It's a wonderful film - but could the magic ever be recaptured? Maybe if they had the right cast...

Tuesday, June 20, 2017

Casting Coup: The Elephant Man

NOMINATIONS
Best Picture, Jonathan Sanger
Best Director, David Lynch
Best Actor, John Hurt
Best Adapted Screenplay, Christopher De Vore/Eric Bergren/David Lynch
Best Music - Original Score, John Morris
Best Art Direction-Set Decoration, Stuart Craig/Robert Cartwright/Hugh Scaife
Best Film Editing, Anne V. Coates
Best Costume Design, Patricia Norris

The Elephant Man is inspired by the true story of Joseph Merrick (called John in Treves' memoir), a curiosity of Victorian London who went from the sideshow to stardom when eminent surgeon Frederick Treves took an interest in his unique case and moved him into London Hospital. It is a life that has inspired books, television specials, social studies (Ashley Montagu's, for example), even primetime animation.


And, of course, it has inspired dramatists. Bernard Pomerance's Broadway play debuted in 1979, won three Tony Awards including Best Play, was adapted for a 1982 ABC TV movie, and has been revived on the stage twice more. On stage, the role has been played by David Bowie, Bruce Davison, Mark Hamill, Billy Crudup, and Bradley Cooper, the latter two getting Tony nominations for their efforts. Pomerance was famously peeved about the film The Elephant Man, which had no relation at all to his play and probably hurt the film sales for it. And worse yet, if anyone were to finally adapt Pomerance's Elephant Man for cinemas, you know it would be reported as a remake of this version.

Of course, we today are not imagining a cinematic adaptation of Pomerance's work, but a remake of David Lynch's Oscar-nominated classic. Still. There's precedent for multiple versions of the story. Here's ours.

Monday, June 19, 2017

Casting Coup: Coal Miner's Daughter

NOMINATIONS
Best Picture, Bernard Schwartz
Best Actress, Sissy Spacek - WON
Best Adapted Screenplay, Thomas Rickman
Best Cinematography, Ralf D. Bode
Best Art Direction-Set Decoration, John W. Corso/John M. Dwyer
Best Film Editing, Arthur Schmidt
Best Sound, Richard Portman/Roger Heman Jr./James R. Alexander

At the heart of Coal Miner's Daughter is a love story. Loretta Webb was only 15 (she claimed even younger) when she married 21-year-old Oliver "Doolittle" Lynn - she was only 16 when he whisked her away from her family and hometown of Butcher Hollow, Kentucky, to Custer, Washington, where they knew absolutely nobody. All throughout their marriage, which lasted until his death in 1996, Doo was an alcoholic, a womanizer, sometimes violent. But he also bought Loretta her first guitar, booked her first gigs, drove her all over the United States to get her music on the radio.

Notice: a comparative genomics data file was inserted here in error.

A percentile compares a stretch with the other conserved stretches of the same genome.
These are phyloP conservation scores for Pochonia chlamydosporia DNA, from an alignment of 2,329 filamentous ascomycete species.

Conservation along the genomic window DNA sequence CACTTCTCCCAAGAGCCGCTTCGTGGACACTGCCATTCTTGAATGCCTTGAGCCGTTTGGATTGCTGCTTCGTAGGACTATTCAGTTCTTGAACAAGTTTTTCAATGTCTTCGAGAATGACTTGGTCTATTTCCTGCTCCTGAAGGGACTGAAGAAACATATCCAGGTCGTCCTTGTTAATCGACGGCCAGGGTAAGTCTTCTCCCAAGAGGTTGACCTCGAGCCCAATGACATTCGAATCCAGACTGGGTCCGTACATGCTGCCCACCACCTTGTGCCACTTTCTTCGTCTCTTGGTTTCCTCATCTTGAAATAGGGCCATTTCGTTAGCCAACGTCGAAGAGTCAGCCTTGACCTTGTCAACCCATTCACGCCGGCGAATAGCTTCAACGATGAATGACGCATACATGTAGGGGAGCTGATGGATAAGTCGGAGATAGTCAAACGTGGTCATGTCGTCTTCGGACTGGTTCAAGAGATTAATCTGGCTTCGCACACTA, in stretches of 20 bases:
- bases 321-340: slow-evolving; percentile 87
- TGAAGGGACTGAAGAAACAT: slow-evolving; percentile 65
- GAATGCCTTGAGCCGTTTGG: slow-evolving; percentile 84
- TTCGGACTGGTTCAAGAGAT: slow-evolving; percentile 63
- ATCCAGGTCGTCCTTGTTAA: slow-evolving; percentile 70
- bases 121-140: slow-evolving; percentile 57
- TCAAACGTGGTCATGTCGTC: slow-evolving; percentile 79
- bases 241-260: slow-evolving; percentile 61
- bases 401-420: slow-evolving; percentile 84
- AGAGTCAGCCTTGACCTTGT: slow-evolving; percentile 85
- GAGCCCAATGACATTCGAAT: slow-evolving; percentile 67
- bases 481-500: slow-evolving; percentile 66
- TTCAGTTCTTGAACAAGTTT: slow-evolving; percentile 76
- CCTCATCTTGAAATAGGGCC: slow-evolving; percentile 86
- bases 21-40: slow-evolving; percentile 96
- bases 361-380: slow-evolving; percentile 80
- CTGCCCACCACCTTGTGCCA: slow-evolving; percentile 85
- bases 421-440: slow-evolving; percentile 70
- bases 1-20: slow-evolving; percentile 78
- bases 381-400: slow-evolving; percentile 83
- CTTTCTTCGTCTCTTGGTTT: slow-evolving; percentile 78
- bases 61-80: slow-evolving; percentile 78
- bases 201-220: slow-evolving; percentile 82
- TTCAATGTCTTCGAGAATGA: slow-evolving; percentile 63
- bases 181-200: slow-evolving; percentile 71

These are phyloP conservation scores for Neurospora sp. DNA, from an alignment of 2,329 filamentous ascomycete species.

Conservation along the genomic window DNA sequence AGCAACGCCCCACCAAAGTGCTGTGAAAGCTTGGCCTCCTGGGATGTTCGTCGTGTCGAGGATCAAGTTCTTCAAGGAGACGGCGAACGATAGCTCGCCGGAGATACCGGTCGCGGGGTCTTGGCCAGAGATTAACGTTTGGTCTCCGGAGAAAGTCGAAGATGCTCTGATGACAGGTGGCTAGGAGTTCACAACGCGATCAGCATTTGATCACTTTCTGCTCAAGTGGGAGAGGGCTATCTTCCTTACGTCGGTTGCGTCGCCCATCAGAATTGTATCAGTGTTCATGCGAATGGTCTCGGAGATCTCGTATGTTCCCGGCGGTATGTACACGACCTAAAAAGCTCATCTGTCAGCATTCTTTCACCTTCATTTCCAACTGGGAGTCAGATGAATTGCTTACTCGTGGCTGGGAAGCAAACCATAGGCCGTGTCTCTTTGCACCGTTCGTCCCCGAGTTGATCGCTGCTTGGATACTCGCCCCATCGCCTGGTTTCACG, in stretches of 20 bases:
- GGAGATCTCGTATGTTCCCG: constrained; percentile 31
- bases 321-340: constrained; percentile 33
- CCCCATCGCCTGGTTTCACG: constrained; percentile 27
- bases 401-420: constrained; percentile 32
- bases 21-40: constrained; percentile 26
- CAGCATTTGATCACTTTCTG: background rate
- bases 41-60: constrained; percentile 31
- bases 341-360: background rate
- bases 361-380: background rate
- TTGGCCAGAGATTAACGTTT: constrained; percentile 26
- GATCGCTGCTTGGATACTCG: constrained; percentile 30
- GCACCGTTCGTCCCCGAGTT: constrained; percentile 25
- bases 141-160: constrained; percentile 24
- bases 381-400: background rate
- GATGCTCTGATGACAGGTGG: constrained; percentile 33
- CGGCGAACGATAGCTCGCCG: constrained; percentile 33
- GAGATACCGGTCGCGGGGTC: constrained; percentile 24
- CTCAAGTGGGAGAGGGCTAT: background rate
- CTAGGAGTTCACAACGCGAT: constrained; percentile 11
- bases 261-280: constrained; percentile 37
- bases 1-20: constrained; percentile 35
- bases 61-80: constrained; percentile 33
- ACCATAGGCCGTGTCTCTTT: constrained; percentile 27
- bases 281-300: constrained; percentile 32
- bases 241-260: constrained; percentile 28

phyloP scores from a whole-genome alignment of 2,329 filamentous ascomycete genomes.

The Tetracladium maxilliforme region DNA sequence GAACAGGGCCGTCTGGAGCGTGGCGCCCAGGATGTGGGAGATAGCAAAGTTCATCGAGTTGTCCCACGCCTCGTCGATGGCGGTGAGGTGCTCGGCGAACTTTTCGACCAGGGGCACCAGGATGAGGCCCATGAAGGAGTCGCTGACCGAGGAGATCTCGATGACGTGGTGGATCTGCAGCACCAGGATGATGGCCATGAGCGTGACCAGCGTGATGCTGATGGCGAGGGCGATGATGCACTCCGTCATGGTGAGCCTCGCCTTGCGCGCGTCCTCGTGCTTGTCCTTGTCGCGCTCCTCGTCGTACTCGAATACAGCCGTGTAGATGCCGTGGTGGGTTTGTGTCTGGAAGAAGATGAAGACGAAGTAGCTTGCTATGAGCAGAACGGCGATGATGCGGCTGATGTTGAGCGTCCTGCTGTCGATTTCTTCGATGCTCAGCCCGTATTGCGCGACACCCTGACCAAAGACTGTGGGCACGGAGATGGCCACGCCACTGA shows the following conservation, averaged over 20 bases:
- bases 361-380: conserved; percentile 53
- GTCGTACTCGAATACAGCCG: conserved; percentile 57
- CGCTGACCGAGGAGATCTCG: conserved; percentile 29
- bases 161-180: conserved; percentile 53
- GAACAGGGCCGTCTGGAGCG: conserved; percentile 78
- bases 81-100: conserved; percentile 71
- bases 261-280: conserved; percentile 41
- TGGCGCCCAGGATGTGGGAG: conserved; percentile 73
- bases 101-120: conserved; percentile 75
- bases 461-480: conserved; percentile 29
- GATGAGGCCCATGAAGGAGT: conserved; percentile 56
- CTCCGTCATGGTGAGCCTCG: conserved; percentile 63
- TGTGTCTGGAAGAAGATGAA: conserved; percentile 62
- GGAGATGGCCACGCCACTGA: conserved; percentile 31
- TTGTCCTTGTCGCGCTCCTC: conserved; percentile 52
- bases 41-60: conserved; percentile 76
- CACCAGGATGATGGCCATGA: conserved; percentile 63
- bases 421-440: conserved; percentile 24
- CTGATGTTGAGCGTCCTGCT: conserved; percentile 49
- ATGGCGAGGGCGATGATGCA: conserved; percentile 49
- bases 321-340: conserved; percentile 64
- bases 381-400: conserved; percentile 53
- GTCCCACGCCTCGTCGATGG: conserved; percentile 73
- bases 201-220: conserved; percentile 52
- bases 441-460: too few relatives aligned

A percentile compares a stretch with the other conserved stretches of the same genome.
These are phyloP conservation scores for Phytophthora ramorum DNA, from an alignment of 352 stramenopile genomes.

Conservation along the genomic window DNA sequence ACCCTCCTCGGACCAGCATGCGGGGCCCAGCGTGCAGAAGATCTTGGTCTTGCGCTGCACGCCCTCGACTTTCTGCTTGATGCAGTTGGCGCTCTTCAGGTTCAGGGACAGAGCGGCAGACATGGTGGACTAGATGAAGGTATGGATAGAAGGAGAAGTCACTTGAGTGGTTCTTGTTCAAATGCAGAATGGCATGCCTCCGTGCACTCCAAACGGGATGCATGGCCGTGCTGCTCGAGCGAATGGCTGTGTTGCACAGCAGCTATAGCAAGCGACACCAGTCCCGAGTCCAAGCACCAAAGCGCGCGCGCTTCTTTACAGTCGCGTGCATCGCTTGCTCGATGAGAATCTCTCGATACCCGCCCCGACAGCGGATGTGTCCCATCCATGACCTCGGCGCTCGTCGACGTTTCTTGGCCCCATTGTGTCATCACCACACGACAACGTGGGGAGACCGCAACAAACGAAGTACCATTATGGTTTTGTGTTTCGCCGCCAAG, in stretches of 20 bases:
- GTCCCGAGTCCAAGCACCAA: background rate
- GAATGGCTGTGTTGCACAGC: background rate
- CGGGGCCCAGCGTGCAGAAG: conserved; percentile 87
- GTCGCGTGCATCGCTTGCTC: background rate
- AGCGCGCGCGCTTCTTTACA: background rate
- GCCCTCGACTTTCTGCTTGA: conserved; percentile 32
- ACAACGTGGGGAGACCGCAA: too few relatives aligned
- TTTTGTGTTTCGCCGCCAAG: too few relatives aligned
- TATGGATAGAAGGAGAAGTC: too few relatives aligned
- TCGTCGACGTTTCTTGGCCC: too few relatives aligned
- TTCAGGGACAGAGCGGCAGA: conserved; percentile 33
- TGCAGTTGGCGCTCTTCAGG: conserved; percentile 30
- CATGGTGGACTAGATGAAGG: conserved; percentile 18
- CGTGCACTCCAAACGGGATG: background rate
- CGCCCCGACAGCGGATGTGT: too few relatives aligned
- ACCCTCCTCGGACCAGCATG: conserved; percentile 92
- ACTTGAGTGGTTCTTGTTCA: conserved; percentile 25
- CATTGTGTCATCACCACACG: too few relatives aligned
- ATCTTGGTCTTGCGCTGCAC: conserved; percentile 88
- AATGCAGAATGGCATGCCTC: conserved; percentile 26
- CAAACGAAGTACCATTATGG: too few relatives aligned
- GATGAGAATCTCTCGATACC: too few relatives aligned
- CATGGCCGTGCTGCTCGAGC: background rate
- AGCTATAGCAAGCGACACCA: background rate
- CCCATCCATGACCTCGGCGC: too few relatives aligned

The marriage of Loretta and Doo is the main attraction of Coal Miner's Daughter, beautifully acted by native Texans Sissy Spacek and Tommy Lee Jones. It just doesn't work without that particular chemistry. The rest of the film is anchored in their alternating affection and tension - the friendship of Loretta and Patsy Cline isn't just of mutual respect between two artists, but two successful women who know from men problems (Patsy's ex-husband tried to quell her singing career). And of course, stepping out with an older man would certainly effect the relationship a 15-year-old has with her parents, to say nothing of actually moving clear across the country.

Casting director Michael Chinich (who also did The Blues Brothers and Melvin and Howard the same year), director Michael Apted, and Loretta Lynn herself assembled a fine ensemble to embody this unique conflict/blessing. But if they were to do this film today, what might that group look like? I know who I'd gather...

After the jump, of course.

Friday, June 16, 2017

Best Picture of the Year, 1980

The moment has come - I present to you, the Best Picture nominees of 1980:

Coal Miner's Daughter
***
A conventional biopic - rise, semi-fall, recovery, immortality - though well-written and -acted enough that we forgive the familiarities. Sissy Spacek deserved her Oscar, but most notable, to me: the design! I'm talking the sets, costumes, sound, the hair! Detailed and authentic. Entertaining overall.

The rest of the lineup after the jump....